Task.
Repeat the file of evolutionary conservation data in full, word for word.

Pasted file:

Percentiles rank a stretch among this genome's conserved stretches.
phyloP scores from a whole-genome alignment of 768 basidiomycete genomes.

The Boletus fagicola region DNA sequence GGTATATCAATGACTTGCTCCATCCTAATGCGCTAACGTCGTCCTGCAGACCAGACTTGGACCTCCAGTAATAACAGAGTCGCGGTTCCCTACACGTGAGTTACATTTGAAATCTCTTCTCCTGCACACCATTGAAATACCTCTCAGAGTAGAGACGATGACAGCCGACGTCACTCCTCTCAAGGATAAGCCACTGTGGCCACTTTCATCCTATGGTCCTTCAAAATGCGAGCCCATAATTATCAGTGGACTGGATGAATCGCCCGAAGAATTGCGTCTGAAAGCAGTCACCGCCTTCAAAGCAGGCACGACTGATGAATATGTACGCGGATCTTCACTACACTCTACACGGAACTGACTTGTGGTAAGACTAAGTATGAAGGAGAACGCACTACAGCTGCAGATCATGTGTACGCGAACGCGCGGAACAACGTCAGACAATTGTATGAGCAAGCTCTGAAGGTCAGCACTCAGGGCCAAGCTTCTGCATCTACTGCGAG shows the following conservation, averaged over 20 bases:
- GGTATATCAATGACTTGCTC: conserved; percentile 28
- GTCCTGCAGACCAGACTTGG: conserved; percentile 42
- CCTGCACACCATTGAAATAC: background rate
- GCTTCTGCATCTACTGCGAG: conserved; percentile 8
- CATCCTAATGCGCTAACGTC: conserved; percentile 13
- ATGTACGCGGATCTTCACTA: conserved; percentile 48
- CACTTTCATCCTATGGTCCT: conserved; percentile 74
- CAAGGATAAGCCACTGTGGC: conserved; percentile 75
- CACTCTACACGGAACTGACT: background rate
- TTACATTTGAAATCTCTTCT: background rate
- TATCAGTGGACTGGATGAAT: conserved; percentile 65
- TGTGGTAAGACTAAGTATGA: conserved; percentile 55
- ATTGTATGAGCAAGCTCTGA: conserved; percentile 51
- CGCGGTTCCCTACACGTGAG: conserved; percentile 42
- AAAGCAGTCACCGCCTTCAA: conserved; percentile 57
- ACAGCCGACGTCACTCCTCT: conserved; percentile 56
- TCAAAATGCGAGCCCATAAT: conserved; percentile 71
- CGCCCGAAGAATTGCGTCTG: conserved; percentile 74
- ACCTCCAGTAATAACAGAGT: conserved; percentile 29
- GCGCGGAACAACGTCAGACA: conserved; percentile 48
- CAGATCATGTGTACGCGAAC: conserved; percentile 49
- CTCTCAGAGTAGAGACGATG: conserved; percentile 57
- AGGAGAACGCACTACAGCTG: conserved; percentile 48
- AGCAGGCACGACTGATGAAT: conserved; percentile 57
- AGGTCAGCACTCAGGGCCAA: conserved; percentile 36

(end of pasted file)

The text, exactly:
Percentiles rank a stretch among this genome's conserved stretches.
phyloP scores from a whole-genome alignment of 768 basidiomycete genomes.

The Boletus fagicola region DNA sequence GGTATATCAATGACTTGCTCCATCCTAATGCGCTAACGTCGTCCTGCAGACCAGACTTGGACCTCCAGTAATAACAGAGTCGCGGTTCCCTACACGTGAGTTACATTTGAAATCTCTTCTCCTGCACACCATTGAAATACCTCTCAGAGTAGAGACGATGACAGCCGACGTCACTCCTCTCAAGGATAAGCCACTGTGGCCACTTTCATCCTATGGTCCTTCAAAATGCGAGCCCATAATTATCAGTGGACTGGATGAATCGCCCGAAGAATTGCGTCTGAAAGCAGTCACCGCCTTCAAAGCAGGCACGACTGATGAATATGTACGCGGATCTTCACTACACTCTACACGGAACTGACTTGTGGTAAGACTAAGTATGAAGGAGAACGCACTACAGCTGCAGATCATGTGTACGCGAACGCGCGGAACAACGTCAGACAATTGTATGAGCAAGCTCTGAAGGTCAGCACTCAGGGCCAAGCTTCTGCATCTACTGCGAG shows the following conservation, averaged over 20 bases:
- GGTATATCAATGACTTGCTC: conserved; percentile 28
- GTCCTGCAGACCAGACTTGG: conserved; percentile 42
- CCTGCACACCATTGAAATAC: background rate
- GCTTCTGCATCTACTGCGAG: conserved; percentile 8
- CATCCTAATGCGCTAACGTC: conserved; percentile 13
- ATGTACGCGGATCTTCACTA: conserved; percentile 48
- CACTTTCATCCTATGGTCCT: conserved; percentile 74
- CAAGGATAAGCCACTGTGGC: conserved; percentile 75
- CACTCTACACGGAACTGACT: background rate
- TTACATTTGAAATCTCTTCT: background rate
- TATCAGTGGACTGGATGAAT: conserved; percentile 65
- TGTGGTAAGACTAAGTATGA: conserved; percentile 55
- ATTGTATGAGCAAGCTCTGA: conserved; percentile 51
- CGCGGTTCCCTACACGTGAG: conserved; percentile 42
- AAAGCAGTCACCGCCTTCAA: conserved; percentile 57
- ACAGCCGACGTCACTCCTCT: conserved; percentile 56
- TCAAAATGCGAGCCCATAAT: conserved; percentile 71
- CGCCCGAAGAATTGCGTCTG: conserved; percentile 74
- ACCTCCAGTAATAACAGAGT: conserved; percentile 29
- GCGCGGAACAACGTCAGACA: conserved; percentile 48
- CAGATCATGTGTACGCGAAC: conserved; percentile 49
- CTCTCAGAGTAGAGACGATG: conserved; percentile 57
- AGGAGAACGCACTACAGCTG: conserved; percentile 48
- AGCAGGCACGACTGATGAAT: conserved; percentile 57
- AGGTCAGCACTCAGGGCCAA: conserved; percentile 36